6. Can this proposal be triggered with a minority of miner support due to the way you are suggesting activation?
    1. This proposal will become active when 750 of the last 1000 blocks contain the block version bit of this proposal. We think this approach provides a great deal of confidence that a majority of the hashing power have specifically adopted this proposal. A higher percentage risks giving a single large miner a veto over the rule change. Additionally, the fact that a miner says it supports a change doesn’t mean they actually will. It is only a signaling mechanism that allows miners to indicate to each other when it is reasonably safe to adopt the new rule. If the network doesn’t actually support the new rule, the first miner to produce a block that forks the chain will end up with an orphaned block. They will quickly revert to the old rules upon observing the lack of support.
  7. What about "weak blocks"; could the development of this technology invalidate the assumption that larger blocks have a higher orphan risk?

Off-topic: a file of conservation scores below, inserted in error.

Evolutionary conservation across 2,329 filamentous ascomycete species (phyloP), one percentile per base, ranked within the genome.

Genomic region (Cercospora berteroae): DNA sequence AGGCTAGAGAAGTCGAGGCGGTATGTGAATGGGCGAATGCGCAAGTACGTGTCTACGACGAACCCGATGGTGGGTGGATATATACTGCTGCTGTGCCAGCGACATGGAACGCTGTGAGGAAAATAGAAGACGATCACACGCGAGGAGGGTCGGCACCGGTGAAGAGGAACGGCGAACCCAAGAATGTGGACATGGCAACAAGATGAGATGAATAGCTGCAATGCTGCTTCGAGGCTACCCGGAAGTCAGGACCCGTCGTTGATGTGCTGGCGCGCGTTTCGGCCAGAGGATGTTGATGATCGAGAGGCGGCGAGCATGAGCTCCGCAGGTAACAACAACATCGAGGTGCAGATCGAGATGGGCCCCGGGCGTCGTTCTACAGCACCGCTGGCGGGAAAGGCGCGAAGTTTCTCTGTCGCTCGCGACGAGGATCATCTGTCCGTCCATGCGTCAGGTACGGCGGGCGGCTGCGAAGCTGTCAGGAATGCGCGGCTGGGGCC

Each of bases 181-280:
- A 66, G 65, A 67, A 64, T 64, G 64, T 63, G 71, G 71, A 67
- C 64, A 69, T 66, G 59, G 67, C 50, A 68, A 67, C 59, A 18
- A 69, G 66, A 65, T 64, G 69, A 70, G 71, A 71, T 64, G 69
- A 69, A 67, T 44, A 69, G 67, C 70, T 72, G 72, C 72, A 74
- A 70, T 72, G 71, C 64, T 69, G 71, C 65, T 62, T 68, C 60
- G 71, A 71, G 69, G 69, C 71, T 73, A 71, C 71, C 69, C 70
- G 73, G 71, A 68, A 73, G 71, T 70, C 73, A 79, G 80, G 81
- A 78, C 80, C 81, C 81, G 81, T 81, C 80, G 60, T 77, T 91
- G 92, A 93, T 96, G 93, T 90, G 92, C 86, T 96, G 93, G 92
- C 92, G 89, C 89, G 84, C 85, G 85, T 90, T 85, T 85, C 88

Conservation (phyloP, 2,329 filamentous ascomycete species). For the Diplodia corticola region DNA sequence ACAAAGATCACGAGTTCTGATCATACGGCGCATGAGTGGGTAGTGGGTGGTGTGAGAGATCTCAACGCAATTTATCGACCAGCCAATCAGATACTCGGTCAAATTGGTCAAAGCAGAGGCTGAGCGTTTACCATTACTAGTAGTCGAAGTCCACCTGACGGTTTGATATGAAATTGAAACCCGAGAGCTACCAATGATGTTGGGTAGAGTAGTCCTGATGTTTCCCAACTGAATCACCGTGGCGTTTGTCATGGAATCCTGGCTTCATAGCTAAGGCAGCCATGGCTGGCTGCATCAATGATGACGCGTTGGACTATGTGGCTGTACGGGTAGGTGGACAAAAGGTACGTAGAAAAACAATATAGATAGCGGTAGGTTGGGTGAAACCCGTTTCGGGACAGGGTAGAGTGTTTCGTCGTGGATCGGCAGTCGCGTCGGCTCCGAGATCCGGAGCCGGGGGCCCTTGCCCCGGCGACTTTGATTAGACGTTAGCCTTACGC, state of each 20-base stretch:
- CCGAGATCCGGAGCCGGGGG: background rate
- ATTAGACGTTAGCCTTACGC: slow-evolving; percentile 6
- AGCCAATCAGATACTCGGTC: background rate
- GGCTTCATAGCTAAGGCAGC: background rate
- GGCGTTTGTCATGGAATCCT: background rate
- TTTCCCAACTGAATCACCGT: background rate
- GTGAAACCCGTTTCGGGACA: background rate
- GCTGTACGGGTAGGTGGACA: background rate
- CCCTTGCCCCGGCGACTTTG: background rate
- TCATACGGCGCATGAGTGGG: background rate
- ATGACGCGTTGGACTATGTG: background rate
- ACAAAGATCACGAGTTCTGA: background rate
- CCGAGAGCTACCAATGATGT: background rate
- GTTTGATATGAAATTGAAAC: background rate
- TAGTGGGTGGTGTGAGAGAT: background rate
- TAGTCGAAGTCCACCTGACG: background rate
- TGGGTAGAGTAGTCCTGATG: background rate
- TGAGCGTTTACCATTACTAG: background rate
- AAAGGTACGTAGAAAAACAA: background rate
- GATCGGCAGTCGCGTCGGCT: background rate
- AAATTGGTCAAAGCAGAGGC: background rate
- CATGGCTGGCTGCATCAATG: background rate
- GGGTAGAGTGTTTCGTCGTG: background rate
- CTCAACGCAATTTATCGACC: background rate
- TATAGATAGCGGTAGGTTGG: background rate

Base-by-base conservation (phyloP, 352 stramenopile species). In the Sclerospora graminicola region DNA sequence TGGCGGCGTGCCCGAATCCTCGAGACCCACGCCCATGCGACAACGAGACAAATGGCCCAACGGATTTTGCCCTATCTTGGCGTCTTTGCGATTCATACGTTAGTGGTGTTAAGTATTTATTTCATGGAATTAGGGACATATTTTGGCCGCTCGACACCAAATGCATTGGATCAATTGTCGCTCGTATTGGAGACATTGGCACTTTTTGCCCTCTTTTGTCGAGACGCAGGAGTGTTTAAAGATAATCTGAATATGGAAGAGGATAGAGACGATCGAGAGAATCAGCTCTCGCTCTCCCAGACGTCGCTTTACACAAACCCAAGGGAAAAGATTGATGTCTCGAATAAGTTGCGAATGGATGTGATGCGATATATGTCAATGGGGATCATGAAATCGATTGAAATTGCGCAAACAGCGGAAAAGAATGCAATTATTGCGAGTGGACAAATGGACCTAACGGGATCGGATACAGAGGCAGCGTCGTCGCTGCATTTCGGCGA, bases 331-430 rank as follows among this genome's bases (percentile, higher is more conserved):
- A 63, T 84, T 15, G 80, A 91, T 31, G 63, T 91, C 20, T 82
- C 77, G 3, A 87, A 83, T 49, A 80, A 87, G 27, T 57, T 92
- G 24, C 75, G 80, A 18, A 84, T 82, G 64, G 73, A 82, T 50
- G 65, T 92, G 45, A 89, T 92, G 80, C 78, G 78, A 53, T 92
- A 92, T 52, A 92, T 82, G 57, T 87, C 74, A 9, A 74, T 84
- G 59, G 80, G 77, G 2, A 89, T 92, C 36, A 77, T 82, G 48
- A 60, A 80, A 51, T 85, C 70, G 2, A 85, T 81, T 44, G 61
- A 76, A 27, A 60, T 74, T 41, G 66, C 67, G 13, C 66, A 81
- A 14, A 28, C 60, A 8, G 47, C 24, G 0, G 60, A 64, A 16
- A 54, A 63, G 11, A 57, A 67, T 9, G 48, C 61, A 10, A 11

1. While validation and propagation times might be significantly improved by weak blocks, adding transactions to a block has a cost and will always have a cost. The orphan risk might not come directly from the cost of block validation, but from miners choosing a different block to build upon. Imagine you're a miner and two blocks arrive at close to the same time and one block has a lot of transactions and another block has very few. You may rationally choose to build on the smaller block not because of validation cost, but because it would allow you to claim some of the transaction fees that the larger block has claimed. # What about consideration of systems used in other cryptocurrencies like Meni Rosenfeld's flexcap system in Monero?